Idea that Education Must Be Efficient: The idea that education must, above all, be efficient has been a fetish of educational leaders and politicians since our educational administration forefathers uncritically adopted Taylor's "principles" scientific management at the dawn of the twentieth century. Over the course of American education history, we've sacrificed many of our young at the altar of this business principle. When students historically cause inefficiencies in the system, such as refusing to comply, or refusing to learn in the prescribed manner, we've labeled them as deviant, abnormal, and even failures and often tossed them out or placed them in "special programs" to keep the main assembly-line going. The truth is: education and learning can and often is the most inefficient process of all. It does not happen on demand, even when we like to think that the application of this technique or that method will make it happen. We are often left scratching our heads, trying to figure out why that didn't work. In our efforts to push out remote learning, perhaps we still hang on to the notion that it all has to be "efficient" for us, and do not really focus on what would work for each child.
Sadly, like many educational practices and notions, it is very possible that "remote learning" will end up on the slag-heap of educational technologies with the likes of open-education and other tried methods that simply would not work given our tenacious grip on current philosophical and educational thinking. In our efforts to make education and educational leadership a practical endeavor instead of a scholarly and philosophical enterprise capable or real critical intellectual examination, it is no wonder that remote learning has been found wanting. Just maybe like every pedagogical technology, remote learning works for some and not others. We still search for that "one-way" to educate even though it is as much a myth as it was in the 19th century.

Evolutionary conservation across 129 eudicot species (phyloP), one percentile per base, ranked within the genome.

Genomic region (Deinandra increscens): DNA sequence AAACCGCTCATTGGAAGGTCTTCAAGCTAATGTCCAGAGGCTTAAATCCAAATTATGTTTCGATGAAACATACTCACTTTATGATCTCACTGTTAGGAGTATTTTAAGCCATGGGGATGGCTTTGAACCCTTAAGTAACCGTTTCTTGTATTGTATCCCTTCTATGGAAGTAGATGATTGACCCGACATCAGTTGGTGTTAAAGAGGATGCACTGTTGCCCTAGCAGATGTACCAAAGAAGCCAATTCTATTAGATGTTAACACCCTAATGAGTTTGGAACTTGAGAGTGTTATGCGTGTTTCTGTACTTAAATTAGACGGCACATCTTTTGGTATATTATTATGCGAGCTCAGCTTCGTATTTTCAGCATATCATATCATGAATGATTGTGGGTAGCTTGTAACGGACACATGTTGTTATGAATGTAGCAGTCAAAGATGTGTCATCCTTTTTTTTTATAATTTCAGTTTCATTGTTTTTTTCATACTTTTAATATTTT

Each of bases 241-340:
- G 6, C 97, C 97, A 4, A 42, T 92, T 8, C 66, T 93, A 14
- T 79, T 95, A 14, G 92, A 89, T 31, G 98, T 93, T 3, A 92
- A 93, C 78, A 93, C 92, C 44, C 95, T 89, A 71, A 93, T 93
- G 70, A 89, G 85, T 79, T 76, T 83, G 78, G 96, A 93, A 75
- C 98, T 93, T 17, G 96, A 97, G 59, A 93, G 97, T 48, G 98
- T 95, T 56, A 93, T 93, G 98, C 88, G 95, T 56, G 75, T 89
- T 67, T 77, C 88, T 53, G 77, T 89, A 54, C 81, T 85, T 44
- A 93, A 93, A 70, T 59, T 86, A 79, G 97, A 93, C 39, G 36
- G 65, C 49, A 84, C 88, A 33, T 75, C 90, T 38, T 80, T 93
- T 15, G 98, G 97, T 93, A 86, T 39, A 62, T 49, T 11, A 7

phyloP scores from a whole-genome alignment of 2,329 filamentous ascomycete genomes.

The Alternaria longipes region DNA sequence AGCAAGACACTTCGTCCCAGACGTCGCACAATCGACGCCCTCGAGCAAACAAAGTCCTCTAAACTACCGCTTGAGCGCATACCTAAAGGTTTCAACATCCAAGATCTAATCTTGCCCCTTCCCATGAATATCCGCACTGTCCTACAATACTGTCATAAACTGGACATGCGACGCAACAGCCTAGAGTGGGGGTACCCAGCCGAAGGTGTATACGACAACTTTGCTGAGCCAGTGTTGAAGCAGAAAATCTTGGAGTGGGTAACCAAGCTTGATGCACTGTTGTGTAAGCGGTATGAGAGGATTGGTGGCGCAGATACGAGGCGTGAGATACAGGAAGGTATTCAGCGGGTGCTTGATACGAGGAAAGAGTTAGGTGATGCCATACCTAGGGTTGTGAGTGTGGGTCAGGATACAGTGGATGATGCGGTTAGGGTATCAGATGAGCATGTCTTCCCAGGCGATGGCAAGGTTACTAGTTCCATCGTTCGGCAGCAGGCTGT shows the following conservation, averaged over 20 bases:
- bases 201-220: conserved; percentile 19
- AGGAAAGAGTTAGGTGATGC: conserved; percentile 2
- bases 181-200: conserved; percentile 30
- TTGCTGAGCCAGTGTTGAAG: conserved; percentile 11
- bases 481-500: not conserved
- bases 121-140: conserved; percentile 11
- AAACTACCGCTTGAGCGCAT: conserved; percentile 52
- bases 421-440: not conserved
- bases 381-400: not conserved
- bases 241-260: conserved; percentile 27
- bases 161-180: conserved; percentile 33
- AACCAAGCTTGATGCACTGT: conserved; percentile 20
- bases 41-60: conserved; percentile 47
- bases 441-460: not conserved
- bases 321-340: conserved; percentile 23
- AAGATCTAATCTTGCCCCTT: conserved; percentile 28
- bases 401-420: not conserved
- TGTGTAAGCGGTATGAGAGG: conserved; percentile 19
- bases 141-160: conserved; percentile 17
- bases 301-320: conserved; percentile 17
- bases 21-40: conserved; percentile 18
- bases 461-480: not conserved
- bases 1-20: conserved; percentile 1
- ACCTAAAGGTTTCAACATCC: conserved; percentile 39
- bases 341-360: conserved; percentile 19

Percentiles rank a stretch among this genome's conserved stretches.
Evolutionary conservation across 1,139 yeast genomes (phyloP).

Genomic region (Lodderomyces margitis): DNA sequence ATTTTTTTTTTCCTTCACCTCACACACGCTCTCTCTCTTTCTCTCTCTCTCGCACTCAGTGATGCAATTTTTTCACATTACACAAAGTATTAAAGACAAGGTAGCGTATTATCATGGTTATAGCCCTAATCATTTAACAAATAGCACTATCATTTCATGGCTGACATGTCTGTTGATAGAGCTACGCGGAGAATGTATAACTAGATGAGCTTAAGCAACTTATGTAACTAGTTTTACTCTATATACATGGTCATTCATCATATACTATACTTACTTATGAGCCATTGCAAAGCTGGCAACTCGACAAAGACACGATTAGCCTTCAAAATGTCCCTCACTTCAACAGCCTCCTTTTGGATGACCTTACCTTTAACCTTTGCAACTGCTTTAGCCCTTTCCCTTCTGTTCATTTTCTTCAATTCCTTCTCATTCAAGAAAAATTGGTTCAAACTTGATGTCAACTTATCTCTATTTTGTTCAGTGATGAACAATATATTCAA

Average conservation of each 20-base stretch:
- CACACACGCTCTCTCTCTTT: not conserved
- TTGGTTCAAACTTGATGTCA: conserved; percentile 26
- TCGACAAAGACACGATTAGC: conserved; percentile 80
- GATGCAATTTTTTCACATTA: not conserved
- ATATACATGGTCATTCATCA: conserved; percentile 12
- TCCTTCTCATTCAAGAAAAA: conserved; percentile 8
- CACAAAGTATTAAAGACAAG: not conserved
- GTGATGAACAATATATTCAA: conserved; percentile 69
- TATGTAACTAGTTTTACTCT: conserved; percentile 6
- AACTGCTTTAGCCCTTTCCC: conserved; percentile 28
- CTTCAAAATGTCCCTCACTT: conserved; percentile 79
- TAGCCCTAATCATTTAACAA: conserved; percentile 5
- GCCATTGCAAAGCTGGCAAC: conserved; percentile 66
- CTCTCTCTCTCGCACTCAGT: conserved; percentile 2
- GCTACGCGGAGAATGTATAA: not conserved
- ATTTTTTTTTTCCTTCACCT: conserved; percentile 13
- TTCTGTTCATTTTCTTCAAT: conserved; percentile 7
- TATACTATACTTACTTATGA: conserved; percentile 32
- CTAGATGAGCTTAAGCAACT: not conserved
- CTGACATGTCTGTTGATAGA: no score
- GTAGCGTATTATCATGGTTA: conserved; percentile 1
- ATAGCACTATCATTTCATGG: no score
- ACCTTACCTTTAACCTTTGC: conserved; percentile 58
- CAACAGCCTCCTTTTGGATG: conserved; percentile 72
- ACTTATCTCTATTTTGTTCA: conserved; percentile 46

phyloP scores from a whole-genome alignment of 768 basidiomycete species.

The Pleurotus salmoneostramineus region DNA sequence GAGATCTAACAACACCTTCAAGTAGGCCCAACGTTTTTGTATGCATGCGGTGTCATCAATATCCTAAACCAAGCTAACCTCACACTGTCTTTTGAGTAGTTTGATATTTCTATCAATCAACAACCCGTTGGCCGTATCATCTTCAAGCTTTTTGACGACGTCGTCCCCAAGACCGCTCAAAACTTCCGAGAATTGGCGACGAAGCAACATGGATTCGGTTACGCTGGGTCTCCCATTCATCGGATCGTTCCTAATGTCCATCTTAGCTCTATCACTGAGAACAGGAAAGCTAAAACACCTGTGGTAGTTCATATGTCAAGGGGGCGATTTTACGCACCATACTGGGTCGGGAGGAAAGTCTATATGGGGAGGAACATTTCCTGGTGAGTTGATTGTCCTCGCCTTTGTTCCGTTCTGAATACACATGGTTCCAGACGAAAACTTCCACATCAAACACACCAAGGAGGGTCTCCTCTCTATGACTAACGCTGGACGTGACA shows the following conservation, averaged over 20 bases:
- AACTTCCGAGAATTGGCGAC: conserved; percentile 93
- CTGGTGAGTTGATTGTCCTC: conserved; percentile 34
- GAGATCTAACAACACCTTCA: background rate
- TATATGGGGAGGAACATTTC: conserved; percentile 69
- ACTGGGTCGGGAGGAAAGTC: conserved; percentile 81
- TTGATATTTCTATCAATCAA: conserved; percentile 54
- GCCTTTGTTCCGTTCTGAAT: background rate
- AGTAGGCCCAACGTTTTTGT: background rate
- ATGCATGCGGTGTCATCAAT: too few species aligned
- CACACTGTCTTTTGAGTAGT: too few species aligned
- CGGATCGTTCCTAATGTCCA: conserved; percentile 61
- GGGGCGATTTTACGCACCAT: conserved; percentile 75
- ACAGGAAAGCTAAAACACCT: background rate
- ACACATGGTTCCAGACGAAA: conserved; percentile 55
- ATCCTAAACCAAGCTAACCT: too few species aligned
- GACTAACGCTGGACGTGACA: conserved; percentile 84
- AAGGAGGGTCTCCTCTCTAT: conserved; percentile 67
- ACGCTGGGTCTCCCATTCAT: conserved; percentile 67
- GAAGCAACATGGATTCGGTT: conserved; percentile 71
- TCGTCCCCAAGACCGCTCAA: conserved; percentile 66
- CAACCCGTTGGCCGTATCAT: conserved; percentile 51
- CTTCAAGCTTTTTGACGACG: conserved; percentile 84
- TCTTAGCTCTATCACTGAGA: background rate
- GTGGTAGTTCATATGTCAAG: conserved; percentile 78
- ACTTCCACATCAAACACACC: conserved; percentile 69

Thursday, February 20, 2020

A Really Helpful Twitter Tip for School Administrators, Teachers, and Anyone Else

Since I joined Twitter in 2008, I've seen it evolve and transform in ways that I liked and in ways I did not. I've also evolved as a Twitter user and social media user in general. But recently, I really took time to examine my Twitter feed, and I really did not like what I was seeing.

If your feed is perhaps like mine, there were about 8 to 10 people who tweeted so often and prolifically, they dominated my feed. I would scroll down, and see multiple tweets, retweets, and likes from these same people over and over and over again. They were actually preventing me, unless I scrolled through their endless contributions to my feed, from seeing many of the others I follow. It's as if these individuals were "yelling so loudly, they were drowning out all the other voices I've purposely followed.

What did I do to resolve this issue? It was rather simple actually, I unfollowed these feed dominators. I took some time and examined my timeline and observed these shouters and simply clicked the unfollow button.

Now, I've begun to see some of the long lost individuals that I followed that had all but disappeared from my timeline. Like a room with a lot of shouters trying to scream ever louder to be heard, I got rid of the "chief-noise-makers." Now, I can once again see many of those who might have something more substantial to say.

Admittedly, I was once one of those shouters myself. I tweeted, retweeted as fast as I could click the Tweet Button. But with time, I've come to some conclusions about Twitter specifically and social media generally: How can anyone hear anything with all the shouting going on that room known as Twitterverse? I also come to realize that by constantly blasting the world with my Tweets, I really wasn't contributing anything substantial to the conversation, as if such conversations are even possible on Twitter. I really did not have that much substantially to say that required such constant clicking.